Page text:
"Methylmercury" is a shorthand for "monomethylmercury", and is more correctly "monomethylmercuric cation". It is composed of a methyl group (CH3-) bonded to a mercury atom; its chemical formula is CH3Hg+"

and, most importantly:

"Methylmercury is formed from inorganic mercury by the action of anaerobic organisms that live in aquatic systems including lakes, rivers, wetlands, sediments, soils and the open ocean.[5] This methylation process converts inorganic mercury to methylmercury in the natural environment."

Methylmercury appears to accumulate in fish, where upon consumption by people, can result in poisoning. As such, the test reagent used should be particularly powerful in detecting Methylmercury. However, for lab work I do understand using Mercury chloride as a benchmark as upon adding HCl to stabilize and a powerful oxidizer like BrCl (see link below), one is forming some Mercury chloride and this is must safer to work with than say Methyl chloride or worst, deadly Methyl bromide.

Per previously supplied material above at: http://water.epa.gov/scitech/methods/cwa/metals/mercury/uplo...

Current testing compounds employed include oxidation by BrCl followed by removal of halogens with NH2OH.HCl, followed by reduction with SnCl2 to form the volatile Hg.

As guidance on possible other compounds to test for the presence of Methylmercury, I suggest reviewing the list of incompatible compounds per Methylmercury MSDS:

"Incompatibilities with Other Materials: Metals, aluminum, ammonia, chlorates, copper, copper alloys, ethylene oxide, halogens, iron, nitrates, sulfur, sulfuric acid, oxygen, acetylene, lithium, rubidium, sodium carbide, lead, nitromethane, peroxyformic acid, calcium, chlorine dioxide, metal oxides, azides, 3-bromopropyne, alkynes + silver perchlorate, methylsilane + oxygen, tetracarbonylnickel + oxygen, boron diiodophosphide'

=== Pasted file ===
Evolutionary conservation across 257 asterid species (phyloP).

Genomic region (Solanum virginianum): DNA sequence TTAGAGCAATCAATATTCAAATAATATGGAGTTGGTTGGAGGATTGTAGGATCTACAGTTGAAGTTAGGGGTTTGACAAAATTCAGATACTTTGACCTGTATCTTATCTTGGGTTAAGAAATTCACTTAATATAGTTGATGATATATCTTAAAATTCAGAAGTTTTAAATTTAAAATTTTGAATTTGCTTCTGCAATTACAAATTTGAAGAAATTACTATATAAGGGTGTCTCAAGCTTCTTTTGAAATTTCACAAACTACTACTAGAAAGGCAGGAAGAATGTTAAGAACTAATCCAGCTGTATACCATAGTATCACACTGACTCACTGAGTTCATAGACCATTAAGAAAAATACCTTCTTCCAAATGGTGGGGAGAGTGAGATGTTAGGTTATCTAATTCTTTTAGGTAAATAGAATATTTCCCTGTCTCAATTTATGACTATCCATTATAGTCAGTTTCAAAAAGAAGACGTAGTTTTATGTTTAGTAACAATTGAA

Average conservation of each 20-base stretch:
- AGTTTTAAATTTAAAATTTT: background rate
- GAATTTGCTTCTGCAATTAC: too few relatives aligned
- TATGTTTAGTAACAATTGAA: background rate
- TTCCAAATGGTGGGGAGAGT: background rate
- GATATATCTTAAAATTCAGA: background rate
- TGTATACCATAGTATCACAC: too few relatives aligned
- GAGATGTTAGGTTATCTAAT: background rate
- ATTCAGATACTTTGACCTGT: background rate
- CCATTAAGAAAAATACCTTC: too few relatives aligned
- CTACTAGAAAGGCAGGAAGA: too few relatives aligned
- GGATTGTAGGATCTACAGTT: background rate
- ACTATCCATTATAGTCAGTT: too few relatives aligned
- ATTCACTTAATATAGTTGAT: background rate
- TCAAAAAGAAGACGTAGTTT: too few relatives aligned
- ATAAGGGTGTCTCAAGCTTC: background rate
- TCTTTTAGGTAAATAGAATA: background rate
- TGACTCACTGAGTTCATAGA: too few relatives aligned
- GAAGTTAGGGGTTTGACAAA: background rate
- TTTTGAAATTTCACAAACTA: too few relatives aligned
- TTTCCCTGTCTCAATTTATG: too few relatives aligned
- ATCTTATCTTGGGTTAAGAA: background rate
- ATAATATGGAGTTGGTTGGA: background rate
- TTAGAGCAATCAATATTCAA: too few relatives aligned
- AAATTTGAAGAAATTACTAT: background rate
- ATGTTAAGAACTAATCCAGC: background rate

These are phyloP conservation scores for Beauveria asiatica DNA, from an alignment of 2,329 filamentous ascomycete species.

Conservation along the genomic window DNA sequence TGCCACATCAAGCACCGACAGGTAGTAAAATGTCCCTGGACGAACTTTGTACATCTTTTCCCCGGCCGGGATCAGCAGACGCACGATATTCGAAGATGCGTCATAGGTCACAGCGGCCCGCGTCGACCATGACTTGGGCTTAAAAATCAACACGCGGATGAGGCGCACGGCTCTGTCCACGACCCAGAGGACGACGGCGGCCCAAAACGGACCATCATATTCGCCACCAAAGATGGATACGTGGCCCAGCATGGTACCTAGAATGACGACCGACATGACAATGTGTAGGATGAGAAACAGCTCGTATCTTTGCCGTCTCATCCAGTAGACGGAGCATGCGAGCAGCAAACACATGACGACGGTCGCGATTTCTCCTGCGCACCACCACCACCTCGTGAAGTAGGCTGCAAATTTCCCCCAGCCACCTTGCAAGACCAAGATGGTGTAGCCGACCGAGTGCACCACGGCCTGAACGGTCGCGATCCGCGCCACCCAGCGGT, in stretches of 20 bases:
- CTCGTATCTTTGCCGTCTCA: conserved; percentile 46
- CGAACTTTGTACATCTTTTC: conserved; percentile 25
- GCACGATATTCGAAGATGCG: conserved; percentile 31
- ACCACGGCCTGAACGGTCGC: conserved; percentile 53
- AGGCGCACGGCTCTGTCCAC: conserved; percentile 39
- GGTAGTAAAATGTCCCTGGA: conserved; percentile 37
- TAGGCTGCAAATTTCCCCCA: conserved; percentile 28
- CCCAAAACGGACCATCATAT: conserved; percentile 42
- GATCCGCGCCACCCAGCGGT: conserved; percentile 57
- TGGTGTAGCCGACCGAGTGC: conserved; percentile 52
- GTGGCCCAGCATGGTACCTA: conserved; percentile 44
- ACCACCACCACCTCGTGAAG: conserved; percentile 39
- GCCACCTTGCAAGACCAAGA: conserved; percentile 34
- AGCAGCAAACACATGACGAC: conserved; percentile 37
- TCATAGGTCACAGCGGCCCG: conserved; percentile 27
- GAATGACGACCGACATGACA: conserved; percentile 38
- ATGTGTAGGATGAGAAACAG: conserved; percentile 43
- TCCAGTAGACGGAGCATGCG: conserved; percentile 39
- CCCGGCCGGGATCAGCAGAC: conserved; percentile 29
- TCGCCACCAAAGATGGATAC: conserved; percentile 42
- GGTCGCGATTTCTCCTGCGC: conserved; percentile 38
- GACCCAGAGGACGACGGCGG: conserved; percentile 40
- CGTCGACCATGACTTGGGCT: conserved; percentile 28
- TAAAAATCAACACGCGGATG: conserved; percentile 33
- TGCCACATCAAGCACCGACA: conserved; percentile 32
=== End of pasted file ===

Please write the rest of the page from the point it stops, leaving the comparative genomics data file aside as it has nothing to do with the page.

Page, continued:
Link:
http://fscimage.fishersci.com/msds/96252.htm

Bfesser: I am sorry but my suggested ClO2 is on the list along with a generic reference to halogens. Note, the current use of BrCl, which with Methyl compounds, is probably best left to professionals.
-----------------------------------------------------

Here is a small suggestion on how to make the current test for Hg more insightful by testing for trace amounts of Methyl also. Add bacteria to a tap water solution containing a trace amount of say Methyl alcohol and a standard tap water solution with no bugs. Both solutions have, however, equivalent trace amounts of Hg. Add a very dilute HBr/H2SO4 solution to both. If any Methyl bromide is formed, there should an accompanying significant visual decline with time in population density of the bacteria exposed to Methyl bromide (lethal in ppm). Potential issue with this test for Methyl is that the tap water may already have significant Methyl contamination, so no difference may be observed.


[Edited on 8-3-2012 by AJKOER]
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[*] posted on 8-3-2012 at 10:00


Quote: Originally posted by methylene_beam  
I originally wanted to go the boro hydride way but i remember the when you add it to water it evolves H2 and ultimately decomposes.
my conditions dont allow me to have the reducing agent in anything but water.(no organic solvent) i have been making up my hydroquinone solutions and adding a drop of ammonium hydroxide.

would a 0.05M solution of boro hydride still be viable? how long for decomp times?

These issues were already addressed. If you would have been interested enough, you would have read the article I refereed you too. Unionised also gave you some reading material. Perhaps it is now time to read articles?